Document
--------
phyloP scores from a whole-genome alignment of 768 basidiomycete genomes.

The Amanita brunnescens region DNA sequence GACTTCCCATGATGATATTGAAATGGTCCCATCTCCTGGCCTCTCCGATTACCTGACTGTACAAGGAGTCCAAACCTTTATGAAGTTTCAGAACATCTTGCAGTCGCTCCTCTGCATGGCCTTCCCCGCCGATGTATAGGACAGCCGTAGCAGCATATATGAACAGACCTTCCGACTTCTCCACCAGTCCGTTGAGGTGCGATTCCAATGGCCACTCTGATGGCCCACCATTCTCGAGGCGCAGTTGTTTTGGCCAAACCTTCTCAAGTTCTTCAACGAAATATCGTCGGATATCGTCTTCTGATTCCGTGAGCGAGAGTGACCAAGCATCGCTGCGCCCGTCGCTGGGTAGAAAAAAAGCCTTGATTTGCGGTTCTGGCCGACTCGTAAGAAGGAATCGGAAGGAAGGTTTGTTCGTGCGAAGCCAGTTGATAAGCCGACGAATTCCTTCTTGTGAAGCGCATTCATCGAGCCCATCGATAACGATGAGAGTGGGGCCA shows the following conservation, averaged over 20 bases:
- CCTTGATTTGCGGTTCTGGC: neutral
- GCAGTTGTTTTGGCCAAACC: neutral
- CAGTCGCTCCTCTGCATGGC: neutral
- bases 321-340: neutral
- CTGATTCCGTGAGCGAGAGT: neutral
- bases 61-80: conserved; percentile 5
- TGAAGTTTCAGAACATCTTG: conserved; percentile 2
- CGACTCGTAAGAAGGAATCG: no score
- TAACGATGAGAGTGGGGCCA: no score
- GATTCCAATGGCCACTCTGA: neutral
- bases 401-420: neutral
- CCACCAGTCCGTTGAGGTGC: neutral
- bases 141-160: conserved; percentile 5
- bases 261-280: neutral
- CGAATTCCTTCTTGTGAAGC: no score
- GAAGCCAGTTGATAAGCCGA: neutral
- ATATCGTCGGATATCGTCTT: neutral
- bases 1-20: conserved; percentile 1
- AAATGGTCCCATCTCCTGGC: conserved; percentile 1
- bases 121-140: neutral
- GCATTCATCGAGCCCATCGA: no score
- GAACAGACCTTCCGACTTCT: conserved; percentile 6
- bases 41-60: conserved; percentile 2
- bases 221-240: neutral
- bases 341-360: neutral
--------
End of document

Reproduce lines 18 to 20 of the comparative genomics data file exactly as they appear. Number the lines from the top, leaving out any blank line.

- GAAGCCAGTTGATAAGCCGA: neutral
- ATATCGTCGGATATCGTCTT: neutral
- bases 1-20: conserved; percentile 1